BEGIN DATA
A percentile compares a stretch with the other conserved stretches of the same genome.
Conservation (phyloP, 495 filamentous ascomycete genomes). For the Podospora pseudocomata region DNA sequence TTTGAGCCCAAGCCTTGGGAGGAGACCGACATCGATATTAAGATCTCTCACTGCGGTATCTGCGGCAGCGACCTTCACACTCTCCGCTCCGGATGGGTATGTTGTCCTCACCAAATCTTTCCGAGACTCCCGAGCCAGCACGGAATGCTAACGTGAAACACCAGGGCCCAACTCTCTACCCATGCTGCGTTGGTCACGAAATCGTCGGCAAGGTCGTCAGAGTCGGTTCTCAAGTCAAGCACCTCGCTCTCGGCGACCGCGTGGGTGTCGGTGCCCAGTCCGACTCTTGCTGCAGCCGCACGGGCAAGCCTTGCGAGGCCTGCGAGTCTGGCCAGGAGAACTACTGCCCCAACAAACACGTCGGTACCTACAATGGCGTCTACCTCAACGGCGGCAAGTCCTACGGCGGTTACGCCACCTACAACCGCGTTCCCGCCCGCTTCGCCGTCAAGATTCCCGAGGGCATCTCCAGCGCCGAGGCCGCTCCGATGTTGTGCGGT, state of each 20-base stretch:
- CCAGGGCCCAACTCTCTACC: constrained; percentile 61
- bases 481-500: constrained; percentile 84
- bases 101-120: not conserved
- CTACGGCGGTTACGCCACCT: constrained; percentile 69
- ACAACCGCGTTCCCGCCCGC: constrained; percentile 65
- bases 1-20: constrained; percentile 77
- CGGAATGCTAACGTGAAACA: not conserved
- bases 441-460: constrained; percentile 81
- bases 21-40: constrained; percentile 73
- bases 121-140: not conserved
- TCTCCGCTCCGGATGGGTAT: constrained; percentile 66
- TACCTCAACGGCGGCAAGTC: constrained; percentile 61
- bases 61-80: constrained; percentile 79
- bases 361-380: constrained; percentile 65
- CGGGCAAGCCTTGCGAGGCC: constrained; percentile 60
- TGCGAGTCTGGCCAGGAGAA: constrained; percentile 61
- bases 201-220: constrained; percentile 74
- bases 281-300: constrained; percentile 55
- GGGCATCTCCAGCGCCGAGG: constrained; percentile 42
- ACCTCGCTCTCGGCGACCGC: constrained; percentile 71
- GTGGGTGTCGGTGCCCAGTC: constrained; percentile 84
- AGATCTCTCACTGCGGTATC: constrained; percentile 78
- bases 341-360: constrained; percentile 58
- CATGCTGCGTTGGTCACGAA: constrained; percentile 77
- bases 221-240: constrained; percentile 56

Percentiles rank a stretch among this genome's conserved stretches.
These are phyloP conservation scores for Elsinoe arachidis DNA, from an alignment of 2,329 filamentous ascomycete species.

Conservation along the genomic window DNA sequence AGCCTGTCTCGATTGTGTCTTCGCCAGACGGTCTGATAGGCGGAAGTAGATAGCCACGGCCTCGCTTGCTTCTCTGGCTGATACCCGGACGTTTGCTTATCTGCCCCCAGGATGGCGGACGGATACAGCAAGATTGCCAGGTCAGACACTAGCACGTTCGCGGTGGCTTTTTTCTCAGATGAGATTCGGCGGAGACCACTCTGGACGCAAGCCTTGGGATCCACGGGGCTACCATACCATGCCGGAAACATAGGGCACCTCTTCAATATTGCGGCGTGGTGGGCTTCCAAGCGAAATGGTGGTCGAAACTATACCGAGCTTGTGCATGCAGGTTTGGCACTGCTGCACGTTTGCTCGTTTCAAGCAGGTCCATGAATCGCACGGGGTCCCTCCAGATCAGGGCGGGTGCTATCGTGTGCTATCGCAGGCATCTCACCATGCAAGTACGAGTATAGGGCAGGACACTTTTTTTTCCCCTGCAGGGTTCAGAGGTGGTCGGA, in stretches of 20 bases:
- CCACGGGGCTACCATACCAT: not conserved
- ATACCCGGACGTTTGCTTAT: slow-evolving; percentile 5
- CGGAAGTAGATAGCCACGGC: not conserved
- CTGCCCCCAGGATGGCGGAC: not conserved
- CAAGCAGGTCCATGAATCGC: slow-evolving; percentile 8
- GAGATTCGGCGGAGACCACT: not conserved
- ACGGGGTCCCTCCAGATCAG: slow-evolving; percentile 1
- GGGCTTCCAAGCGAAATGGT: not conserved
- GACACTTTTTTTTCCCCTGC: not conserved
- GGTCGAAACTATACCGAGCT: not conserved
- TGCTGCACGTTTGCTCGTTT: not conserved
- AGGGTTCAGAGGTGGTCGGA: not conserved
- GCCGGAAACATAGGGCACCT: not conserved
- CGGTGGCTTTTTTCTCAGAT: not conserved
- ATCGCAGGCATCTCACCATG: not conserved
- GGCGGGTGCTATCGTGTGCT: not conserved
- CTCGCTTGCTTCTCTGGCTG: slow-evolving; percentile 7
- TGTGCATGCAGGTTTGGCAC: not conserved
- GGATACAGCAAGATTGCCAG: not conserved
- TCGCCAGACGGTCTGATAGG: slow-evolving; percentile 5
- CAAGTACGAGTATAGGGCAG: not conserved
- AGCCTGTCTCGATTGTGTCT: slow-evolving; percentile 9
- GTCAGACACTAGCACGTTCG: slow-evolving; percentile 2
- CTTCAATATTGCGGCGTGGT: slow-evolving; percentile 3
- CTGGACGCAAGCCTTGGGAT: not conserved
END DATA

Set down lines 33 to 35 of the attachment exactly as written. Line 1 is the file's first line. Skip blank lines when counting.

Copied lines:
- CGGAAGTAGATAGCCACGGC: not conserved
- CTGCCCCCAGGATGGCGGAC: not conserved
- CAAGCAGGTCCATGAATCGC: slow-evolving; percentile 8